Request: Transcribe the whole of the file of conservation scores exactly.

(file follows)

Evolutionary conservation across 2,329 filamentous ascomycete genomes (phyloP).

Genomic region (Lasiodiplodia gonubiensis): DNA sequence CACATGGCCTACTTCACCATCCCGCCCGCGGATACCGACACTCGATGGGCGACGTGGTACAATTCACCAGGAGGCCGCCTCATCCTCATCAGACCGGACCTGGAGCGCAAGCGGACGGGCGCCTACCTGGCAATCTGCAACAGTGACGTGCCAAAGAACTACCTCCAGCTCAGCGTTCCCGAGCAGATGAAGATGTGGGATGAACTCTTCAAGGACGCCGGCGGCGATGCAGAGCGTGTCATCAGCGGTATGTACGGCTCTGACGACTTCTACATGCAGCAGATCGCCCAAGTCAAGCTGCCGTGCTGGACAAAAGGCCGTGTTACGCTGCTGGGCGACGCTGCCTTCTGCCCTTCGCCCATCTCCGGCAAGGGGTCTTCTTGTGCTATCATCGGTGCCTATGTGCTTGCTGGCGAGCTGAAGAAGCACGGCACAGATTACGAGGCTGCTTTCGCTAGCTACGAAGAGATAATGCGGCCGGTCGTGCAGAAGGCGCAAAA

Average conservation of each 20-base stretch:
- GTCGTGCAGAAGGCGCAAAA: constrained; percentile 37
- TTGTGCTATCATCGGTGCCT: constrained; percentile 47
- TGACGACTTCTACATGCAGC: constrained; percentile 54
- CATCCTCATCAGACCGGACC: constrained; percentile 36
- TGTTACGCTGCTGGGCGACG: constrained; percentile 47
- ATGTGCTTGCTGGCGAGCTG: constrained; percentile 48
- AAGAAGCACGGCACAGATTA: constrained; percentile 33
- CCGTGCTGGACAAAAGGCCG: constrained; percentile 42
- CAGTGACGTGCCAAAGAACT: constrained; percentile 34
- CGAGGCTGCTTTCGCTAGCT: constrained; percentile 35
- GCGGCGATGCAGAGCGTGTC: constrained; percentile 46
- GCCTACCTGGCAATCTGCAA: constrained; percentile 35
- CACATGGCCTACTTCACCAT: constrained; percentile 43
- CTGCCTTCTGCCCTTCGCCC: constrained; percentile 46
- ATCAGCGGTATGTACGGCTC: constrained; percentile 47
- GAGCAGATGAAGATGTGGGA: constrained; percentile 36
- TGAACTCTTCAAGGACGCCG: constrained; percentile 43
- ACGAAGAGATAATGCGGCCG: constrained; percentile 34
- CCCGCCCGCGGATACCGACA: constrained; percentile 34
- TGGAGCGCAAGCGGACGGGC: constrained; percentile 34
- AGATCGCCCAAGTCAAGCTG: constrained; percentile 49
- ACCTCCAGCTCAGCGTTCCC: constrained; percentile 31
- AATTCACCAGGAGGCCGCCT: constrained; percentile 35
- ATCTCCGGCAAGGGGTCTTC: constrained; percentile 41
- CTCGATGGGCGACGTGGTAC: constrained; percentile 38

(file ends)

Evolutionary conservation across 2,329 filamentous ascomycete genomes (phyloP).

Genomic region (Lasiodiplodia gonubiensis): DNA sequence CACATGGCCTACTTCACCATCCCGCCCGCGGATACCGACACTCGATGGGCGACGTGGTACAATTCACCAGGAGGCCGCCTCATCCTCATCAGACCGGACCTGGAGCGCAAGCGGACGGGCGCCTACCTGGCAATCTGCAACAGTGACGTGCCAAAGAACTACCTCCAGCTCAGCGTTCCCGAGCAGATGAAGATGTGGGATGAACTCTTCAAGGACGCCGGCGGCGATGCAGAGCGTGTCATCAGCGGTATGTACGGCTCTGACGACTTCTACATGCAGCAGATCGCCCAAGTCAAGCTGCCGTGCTGGACAAAAGGCCGTGTTACGCTGCTGGGCGACGCTGCCTTCTGCCCTTCGCCCATCTCCGGCAAGGGGTCTTCTTGTGCTATCATCGGTGCCTATGTGCTTGCTGGCGAGCTGAAGAAGCACGGCACAGATTACGAGGCTGCTTTCGCTAGCTACGAAGAGATAATGCGGCCGGTCGTGCAGAAGGCGCAAAA

Average conservation of each 20-base stretch:
- GTCGTGCAGAAGGCGCAAAA: constrained; percentile 37
- TTGTGCTATCATCGGTGCCT: constrained; percentile 47
- TGACGACTTCTACATGCAGC: constrained; percentile 54
- CATCCTCATCAGACCGGACC: constrained; percentile 36
- TGTTACGCTGCTGGGCGACG: constrained; percentile 47
- ATGTGCTTGCTGGCGAGCTG: constrained; percentile 48
- AAGAAGCACGGCACAGATTA: constrained; percentile 33
- CCGTGCTGGACAAAAGGCCG: constrained; percentile 42
- CAGTGACGTGCCAAAGAACT: constrained; percentile 34
- CGAGGCTGCTTTCGCTAGCT: constrained; percentile 35
- GCGGCGATGCAGAGCGTGTC: constrained; percentile 46
- GCCTACCTGGCAATCTGCAA: constrained; percentile 35
- CACATGGCCTACTTCACCAT: constrained; percentile 43
- CTGCCTTCTGCCCTTCGCCC: constrained; percentile 46
- ATCAGCGGTATGTACGGCTC: constrained; percentile 47
- GAGCAGATGAAGATGTGGGA: constrained; percentile 36
- TGAACTCTTCAAGGACGCCG: constrained; percentile 43
- ACGAAGAGATAATGCGGCCG: constrained; percentile 34
- CCCGCCCGCGGATACCGACA: constrained; percentile 34
- TGGAGCGCAAGCGGACGGGC: constrained; percentile 34
- AGATCGCCCAAGTCAAGCTG: constrained; percentile 49
- ACCTCCAGCTCAGCGTTCCC: constrained; percentile 31
- AATTCACCAGGAGGCCGCCT: constrained; percentile 35
- ATCTCCGGCAAGGGGTCTTC: constrained; percentile 41
- CTCGATGGGCGACGTGGTAC: constrained; percentile 38